Construction on the Msikaba Bridge deck, located near Lusikisiki in the Eastern Cape, was started in December. This 580m bridge will, when completed, cross the 195m deep Msikaba River gorge making it the longest span cable-stayed suspension bridge in South Africa.
According to the South African National Roads Agency (SANRAL), the anticipated completion date is the end of 2024.
Msikaba Bridge, approximately 23km east of Lusikisiki, forms part of the backbone of the green fields’ portion of the N2 Wild Coast Road project (N2WCR).
The bridge deck is the part protruding over the gorge that traffic will drive on, crossing from one side to the other.
“This is quite a milestone. For a cable-stay bridge, a huge amount of work precedes the construction of the bridge deck itself, much of which is hidden from sight,” explained SANRAL’s N2WCR project manager, Craig McLachlan. “The pier includes its major foundations to support the downward pressure from the cables, as well as the abutment and gallery next to the piers. This is where the deck starts and is joined to the base of the pier. The two massive anchor blocks on each side, each half a soccer field long and buried four storeys into the ground, all must be substantially complete before work on the deck extending out over the gorge can start.”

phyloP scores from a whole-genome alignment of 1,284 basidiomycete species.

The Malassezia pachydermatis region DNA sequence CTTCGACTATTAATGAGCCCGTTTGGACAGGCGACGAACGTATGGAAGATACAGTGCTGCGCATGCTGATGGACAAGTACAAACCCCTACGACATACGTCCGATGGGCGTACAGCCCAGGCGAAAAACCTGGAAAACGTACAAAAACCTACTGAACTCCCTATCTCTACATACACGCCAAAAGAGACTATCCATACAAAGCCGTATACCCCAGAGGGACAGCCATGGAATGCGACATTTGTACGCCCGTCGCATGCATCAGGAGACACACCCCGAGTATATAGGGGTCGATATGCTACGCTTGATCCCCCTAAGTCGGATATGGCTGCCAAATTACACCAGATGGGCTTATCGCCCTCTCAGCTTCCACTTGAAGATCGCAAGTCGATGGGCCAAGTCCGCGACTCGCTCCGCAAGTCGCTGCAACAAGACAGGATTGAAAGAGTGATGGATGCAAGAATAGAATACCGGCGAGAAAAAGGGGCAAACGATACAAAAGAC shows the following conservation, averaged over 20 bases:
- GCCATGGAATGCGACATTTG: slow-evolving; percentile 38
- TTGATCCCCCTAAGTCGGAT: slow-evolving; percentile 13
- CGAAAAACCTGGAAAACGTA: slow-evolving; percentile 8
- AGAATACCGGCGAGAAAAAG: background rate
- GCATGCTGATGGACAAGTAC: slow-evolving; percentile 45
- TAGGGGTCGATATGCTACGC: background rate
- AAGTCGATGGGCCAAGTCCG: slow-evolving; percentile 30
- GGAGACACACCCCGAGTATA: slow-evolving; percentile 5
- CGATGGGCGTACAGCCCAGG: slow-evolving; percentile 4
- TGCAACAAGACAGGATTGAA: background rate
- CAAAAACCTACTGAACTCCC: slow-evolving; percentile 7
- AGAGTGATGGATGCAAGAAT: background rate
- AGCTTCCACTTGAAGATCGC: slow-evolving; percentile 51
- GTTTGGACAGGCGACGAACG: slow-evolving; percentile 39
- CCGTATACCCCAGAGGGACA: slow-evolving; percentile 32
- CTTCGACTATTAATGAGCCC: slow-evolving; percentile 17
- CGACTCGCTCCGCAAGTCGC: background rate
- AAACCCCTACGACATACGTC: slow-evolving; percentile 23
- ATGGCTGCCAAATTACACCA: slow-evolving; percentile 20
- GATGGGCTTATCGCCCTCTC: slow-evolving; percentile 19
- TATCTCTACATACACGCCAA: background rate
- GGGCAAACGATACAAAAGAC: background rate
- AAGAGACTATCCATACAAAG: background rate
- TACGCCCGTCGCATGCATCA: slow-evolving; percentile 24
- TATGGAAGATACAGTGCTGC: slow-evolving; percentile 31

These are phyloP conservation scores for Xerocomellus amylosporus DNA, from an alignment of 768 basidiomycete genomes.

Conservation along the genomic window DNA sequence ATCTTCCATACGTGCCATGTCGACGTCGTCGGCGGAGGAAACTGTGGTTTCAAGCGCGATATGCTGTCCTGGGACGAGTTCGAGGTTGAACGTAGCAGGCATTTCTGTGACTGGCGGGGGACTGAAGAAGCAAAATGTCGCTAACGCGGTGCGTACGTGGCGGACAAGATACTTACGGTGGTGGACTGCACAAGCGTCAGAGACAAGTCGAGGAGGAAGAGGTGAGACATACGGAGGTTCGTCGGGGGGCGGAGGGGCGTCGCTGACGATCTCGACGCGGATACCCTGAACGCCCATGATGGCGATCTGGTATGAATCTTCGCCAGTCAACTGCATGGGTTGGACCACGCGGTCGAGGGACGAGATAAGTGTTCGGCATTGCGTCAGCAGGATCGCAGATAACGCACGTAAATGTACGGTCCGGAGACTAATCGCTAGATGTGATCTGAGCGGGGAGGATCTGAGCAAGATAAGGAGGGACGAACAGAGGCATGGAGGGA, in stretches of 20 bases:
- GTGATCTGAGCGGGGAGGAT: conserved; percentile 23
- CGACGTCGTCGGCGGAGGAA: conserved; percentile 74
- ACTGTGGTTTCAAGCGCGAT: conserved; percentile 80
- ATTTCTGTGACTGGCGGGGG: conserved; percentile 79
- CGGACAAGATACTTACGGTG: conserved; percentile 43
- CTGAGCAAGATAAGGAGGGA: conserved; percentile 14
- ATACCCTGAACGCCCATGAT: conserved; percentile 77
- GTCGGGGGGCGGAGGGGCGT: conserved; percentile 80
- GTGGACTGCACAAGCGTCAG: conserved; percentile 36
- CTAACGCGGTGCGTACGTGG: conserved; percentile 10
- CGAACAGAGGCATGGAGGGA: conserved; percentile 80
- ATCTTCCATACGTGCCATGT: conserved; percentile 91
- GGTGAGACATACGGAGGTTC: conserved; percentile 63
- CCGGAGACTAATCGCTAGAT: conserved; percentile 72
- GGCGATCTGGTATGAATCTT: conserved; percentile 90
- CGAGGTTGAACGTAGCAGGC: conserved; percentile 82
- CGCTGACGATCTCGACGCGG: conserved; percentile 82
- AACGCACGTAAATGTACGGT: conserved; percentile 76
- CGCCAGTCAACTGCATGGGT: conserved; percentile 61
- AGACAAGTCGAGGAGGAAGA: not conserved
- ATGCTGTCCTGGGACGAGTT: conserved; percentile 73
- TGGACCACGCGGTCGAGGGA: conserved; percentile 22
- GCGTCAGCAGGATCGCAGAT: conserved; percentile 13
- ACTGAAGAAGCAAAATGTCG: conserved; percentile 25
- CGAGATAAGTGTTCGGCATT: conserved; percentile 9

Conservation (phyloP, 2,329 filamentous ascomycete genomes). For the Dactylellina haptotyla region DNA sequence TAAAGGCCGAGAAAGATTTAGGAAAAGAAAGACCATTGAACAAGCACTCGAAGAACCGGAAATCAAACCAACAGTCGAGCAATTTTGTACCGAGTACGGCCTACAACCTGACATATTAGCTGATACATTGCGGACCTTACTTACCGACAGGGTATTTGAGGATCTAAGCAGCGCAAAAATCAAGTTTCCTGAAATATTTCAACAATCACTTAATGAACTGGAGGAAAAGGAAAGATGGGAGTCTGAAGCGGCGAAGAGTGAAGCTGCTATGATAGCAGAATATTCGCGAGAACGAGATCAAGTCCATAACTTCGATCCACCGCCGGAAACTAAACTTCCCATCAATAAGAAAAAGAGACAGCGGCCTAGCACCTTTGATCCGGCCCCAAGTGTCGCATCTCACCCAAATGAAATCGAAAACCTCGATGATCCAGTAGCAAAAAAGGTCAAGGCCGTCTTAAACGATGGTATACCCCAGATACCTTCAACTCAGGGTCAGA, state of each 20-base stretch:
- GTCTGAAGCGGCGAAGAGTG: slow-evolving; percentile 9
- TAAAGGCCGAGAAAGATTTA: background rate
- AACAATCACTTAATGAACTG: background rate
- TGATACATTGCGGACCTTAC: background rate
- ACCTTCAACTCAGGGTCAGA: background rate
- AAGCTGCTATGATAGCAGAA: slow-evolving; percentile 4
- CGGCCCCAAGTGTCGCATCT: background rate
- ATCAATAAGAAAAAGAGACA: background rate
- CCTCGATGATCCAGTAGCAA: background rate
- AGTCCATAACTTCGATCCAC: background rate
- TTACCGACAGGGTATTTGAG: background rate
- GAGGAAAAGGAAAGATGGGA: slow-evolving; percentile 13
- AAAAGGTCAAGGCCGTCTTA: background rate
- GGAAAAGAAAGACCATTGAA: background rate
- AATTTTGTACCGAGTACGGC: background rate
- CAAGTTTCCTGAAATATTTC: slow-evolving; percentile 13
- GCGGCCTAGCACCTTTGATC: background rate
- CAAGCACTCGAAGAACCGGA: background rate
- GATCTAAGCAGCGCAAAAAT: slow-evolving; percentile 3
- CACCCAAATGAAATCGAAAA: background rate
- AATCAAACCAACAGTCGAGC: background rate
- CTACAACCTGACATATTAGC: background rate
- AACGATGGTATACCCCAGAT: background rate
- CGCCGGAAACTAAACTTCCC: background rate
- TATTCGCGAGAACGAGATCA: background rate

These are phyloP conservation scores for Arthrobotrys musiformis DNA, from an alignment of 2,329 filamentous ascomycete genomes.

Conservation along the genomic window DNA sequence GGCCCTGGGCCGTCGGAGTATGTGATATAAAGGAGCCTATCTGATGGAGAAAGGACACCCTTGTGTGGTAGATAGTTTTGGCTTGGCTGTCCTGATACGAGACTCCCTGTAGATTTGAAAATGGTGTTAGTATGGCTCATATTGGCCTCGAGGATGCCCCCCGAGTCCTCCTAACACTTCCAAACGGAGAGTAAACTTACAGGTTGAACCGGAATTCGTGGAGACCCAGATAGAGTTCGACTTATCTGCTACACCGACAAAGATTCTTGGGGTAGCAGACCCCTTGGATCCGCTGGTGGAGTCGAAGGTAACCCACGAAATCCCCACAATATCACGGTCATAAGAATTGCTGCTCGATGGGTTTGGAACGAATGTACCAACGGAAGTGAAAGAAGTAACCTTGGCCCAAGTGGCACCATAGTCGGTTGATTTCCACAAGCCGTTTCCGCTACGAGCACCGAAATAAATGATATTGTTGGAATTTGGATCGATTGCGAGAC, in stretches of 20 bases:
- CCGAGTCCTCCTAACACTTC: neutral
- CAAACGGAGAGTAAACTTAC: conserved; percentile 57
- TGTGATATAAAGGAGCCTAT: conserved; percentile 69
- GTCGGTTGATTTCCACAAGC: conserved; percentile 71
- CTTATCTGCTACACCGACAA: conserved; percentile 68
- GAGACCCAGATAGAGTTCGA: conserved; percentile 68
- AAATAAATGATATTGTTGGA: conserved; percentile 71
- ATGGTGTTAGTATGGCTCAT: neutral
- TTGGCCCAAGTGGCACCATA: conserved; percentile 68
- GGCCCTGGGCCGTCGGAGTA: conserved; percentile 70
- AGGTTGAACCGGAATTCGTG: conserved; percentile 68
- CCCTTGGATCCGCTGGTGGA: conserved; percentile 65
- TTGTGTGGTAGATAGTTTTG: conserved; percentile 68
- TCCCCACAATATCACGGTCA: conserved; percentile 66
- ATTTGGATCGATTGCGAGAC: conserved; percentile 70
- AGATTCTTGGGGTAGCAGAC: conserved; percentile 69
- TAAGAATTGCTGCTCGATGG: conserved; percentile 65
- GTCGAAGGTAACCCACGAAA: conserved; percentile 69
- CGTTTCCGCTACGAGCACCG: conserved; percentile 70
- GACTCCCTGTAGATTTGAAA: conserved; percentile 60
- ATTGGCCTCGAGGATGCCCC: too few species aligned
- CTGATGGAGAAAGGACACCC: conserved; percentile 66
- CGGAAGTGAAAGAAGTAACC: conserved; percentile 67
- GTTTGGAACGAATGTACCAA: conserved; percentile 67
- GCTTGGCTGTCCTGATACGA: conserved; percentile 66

The entire deck comprises 36 segments, 18 segments on each side. Each is made up of two box girders and two truss girders. Three trucks are required to transport each segment and, in total, it will take 108 trips, including four abnormal loads for the four boxes of segment zero at the North and South sites.
All steel used to manufacture the material for the deck is 100% South African.
The deck segments are being constructed (cut and welded) in Middelburg, Mpumalanga.
On completion the Msikaba Bridge will play a crucial role in improving travel time, connecting previously divided communities in the region, and opening opportunities in business and community-based tourism for the Wild Coast.
The completed road will improve the travel time between Durban and East London by up to three hours for heavy freight and, by providing a high mobility route through an area that is extremely isolated and under-served by road infrastructure, the route will have significant social and economic benefits and will act as a catalyst for local and regional development.